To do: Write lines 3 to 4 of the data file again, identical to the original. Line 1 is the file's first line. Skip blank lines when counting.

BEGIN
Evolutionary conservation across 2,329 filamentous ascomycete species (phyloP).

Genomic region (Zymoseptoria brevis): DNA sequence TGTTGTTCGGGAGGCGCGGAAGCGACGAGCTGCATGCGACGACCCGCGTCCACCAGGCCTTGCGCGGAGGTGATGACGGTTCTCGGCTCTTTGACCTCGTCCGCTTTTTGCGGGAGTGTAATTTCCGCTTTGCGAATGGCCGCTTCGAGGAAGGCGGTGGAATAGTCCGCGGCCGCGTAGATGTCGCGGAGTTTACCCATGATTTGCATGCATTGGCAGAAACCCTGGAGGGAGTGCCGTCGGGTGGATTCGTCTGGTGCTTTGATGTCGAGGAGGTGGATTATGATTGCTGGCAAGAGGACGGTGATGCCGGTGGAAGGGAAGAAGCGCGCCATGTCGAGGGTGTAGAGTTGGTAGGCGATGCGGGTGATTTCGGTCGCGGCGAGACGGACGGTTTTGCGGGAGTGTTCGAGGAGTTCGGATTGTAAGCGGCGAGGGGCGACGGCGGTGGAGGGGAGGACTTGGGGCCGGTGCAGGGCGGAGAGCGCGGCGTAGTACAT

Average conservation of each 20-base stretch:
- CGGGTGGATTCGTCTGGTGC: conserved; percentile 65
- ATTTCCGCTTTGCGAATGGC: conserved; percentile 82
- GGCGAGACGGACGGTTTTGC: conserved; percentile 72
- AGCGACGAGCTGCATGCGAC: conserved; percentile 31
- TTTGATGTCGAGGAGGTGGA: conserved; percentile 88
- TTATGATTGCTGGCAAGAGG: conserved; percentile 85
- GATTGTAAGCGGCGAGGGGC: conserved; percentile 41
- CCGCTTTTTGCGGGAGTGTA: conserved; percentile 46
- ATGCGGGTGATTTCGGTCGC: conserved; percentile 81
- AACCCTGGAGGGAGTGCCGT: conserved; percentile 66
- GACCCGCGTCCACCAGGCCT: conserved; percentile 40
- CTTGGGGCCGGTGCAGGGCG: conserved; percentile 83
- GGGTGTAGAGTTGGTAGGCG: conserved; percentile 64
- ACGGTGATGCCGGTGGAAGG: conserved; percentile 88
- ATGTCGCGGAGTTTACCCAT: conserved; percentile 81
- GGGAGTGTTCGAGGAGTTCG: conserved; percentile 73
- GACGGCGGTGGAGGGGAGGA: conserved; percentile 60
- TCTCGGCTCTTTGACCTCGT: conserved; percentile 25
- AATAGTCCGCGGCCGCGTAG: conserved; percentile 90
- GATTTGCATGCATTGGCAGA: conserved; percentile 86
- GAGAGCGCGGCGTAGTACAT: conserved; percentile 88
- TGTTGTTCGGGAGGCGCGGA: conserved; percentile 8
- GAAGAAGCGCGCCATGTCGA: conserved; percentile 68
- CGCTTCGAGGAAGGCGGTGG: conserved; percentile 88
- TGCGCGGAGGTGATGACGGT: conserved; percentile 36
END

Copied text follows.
Average conservation of each 20-base stretch:
- CGGGTGGATTCGTCTGGTGC: conserved; percentile 65